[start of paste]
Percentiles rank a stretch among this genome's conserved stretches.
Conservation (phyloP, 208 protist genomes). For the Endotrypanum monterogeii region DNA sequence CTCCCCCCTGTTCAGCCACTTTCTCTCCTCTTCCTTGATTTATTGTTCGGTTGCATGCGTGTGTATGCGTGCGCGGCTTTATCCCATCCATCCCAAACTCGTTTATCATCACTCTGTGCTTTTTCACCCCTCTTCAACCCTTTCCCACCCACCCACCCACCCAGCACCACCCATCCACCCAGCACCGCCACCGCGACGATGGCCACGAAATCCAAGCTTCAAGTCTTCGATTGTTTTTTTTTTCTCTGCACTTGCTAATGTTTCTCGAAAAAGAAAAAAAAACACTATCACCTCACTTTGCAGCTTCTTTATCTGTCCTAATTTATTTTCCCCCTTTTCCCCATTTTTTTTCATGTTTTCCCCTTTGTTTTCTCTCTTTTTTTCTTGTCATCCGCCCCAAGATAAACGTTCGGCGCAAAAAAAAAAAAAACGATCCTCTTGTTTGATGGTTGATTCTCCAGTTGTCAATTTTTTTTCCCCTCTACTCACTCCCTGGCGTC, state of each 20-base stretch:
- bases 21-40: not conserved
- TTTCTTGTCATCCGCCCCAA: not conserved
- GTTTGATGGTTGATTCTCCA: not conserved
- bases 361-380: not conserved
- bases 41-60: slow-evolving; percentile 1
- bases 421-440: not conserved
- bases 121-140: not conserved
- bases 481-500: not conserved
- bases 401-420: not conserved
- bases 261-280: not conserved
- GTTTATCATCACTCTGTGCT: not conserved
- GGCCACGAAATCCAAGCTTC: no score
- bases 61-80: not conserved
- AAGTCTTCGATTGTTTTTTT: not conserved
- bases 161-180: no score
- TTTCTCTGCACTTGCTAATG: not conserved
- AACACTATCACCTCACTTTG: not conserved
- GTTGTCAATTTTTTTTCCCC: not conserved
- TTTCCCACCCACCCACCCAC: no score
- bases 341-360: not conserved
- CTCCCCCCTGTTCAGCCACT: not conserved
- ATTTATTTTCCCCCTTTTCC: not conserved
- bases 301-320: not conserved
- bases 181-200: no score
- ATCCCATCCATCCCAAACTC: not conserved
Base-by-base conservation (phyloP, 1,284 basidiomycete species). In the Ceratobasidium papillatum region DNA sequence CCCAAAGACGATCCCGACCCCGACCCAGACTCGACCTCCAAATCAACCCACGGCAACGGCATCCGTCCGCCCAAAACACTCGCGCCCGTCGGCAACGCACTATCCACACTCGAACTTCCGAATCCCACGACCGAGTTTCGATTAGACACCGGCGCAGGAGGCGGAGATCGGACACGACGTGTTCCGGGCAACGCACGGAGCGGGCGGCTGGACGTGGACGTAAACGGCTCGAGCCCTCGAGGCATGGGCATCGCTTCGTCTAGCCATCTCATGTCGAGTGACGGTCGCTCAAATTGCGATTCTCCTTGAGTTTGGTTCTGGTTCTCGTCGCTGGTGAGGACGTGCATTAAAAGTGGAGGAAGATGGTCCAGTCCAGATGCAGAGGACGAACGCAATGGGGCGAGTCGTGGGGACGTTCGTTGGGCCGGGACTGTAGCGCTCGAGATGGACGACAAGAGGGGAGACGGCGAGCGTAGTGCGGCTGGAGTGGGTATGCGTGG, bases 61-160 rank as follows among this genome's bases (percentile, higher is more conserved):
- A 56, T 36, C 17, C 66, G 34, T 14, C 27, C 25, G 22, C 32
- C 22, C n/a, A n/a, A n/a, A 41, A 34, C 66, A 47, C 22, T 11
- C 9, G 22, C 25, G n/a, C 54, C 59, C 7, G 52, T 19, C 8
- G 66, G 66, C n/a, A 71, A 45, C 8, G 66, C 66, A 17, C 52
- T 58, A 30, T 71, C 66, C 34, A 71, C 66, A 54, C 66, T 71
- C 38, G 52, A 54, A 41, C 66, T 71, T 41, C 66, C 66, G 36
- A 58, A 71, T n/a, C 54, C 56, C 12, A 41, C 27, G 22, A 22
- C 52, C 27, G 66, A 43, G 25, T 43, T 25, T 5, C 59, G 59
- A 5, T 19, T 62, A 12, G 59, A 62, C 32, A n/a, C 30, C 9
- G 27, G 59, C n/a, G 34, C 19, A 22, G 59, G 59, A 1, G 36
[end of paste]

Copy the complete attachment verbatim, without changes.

Percentiles rank a stretch among this genome's conserved stretches.
Conservation (phyloP, 208 protist genomes). For the Endotrypanum monterogeii region DNA sequence CTCCCCCCTGTTCAGCCACTTTCTCTCCTCTTCCTTGATTTATTGTTCGGTTGCATGCGTGTGTATGCGTGCGCGGCTTTATCCCATCCATCCCAAACTCGTTTATCATCACTCTGTGCTTTTTCACCCCTCTTCAACCCTTTCCCACCCACCCACCCACCCAGCACCACCCATCCACCCAGCACCGCCACCGCGACGATGGCCACGAAATCCAAGCTTCAAGTCTTCGATTGTTTTTTTTTTCTCTGCACTTGCTAATGTTTCTCGAAAAAGAAAAAAAAACACTATCACCTCACTTTGCAGCTTCTTTATCTGTCCTAATTTATTTTCCCCCTTTTCCCCATTTTTTTTCATGTTTTCCCCTTTGTTTTCTCTCTTTTTTTCTTGTCATCCGCCCCAAGATAAACGTTCGGCGCAAAAAAAAAAAAAACGATCCTCTTGTTTGATGGTTGATTCTCCAGTTGTCAATTTTTTTTCCCCTCTACTCACTCCCTGGCGTC, state of each 20-base stretch:
- bases 21-40: not conserved
- TTTCTTGTCATCCGCCCCAA: not conserved
- GTTTGATGGTTGATTCTCCA: not conserved
- bases 361-380: not conserved
- bases 41-60: slow-evolving; percentile 1
- bases 421-440: not conserved
- bases 121-140: not conserved
- bases 481-500: not conserved
- bases 401-420: not conserved
- bases 261-280: not conserved
- GTTTATCATCACTCTGTGCT: not conserved
- GGCCACGAAATCCAAGCTTC: no score
- bases 61-80: not conserved
- AAGTCTTCGATTGTTTTTTT: not conserved
- bases 161-180: no score
- TTTCTCTGCACTTGCTAATG: not conserved
- AACACTATCACCTCACTTTG: not conserved
- GTTGTCAATTTTTTTTCCCC: not conserved
- TTTCCCACCCACCCACCCAC: no score
- bases 341-360: not conserved
- CTCCCCCCTGTTCAGCCACT: not conserved
- ATTTATTTTCCCCCTTTTCC: not conserved
- bases 301-320: not conserved
- bases 181-200: no score
- ATCCCATCCATCCCAAACTC: not conserved
Base-by-base conservation (phyloP, 1,284 basidiomycete species). In the Ceratobasidium papillatum region DNA sequence CCCAAAGACGATCCCGACCCCGACCCAGACTCGACCTCCAAATCAACCCACGGCAACGGCATCCGTCCGCCCAAAACACTCGCGCCCGTCGGCAACGCACTATCCACACTCGAACTTCCGAATCCCACGACCGAGTTTCGATTAGACACCGGCGCAGGAGGCGGAGATCGGACACGACGTGTTCCGGGCAACGCACGGAGCGGGCGGCTGGACGTGGACGTAAACGGCTCGAGCCCTCGAGGCATGGGCATCGCTTCGTCTAGCCATCTCATGTCGAGTGACGGTCGCTCAAATTGCGATTCTCCTTGAGTTTGGTTCTGGTTCTCGTCGCTGGTGAGGACGTGCATTAAAAGTGGAGGAAGATGGTCCAGTCCAGATGCAGAGGACGAACGCAATGGGGCGAGTCGTGGGGACGTTCGTTGGGCCGGGACTGTAGCGCTCGAGATGGACGACAAGAGGGGAGACGGCGAGCGTAGTGCGGCTGGAGTGGGTATGCGTGG, bases 61-160 rank as follows among this genome's bases (percentile, higher is more conserved):
- A 56, T 36, C 17, C 66, G 34, T 14, C 27, C 25, G 22, C 32
- C 22, C n/a, A n/a, A n/a, A 41, A 34, C 66, A 47, C 22, T 11
- C 9, G 22, C 25, G n/a, C 54, C 59, C 7, G 52, T 19, C 8
- G 66, G 66, C n/a, A 71, A 45, C 8, G 66, C 66, A 17, C 52
- T 58, A 30, T 71, C 66, C 34, A 71, C 66, A 54, C 66, T 71
- C 38, G 52, A 54, A 41, C 66, T 71, T 41, C 66, C 66, G 36
- A 58, A 71, T n/a, C 54, C 56, C 12, A 41, C 27, G 22, A 22
- C 52, C 27, G 66, A 43, G 25, T 43, T 25, T 5, C 59, G 59
- A 5, T 19, T 62, A 12, G 59, A 62, C 32, A n/a, C 30, C 9
- G 27, G 59, C n/a, G 34, C 19, A 22, G 59, G 59, A 1, G 36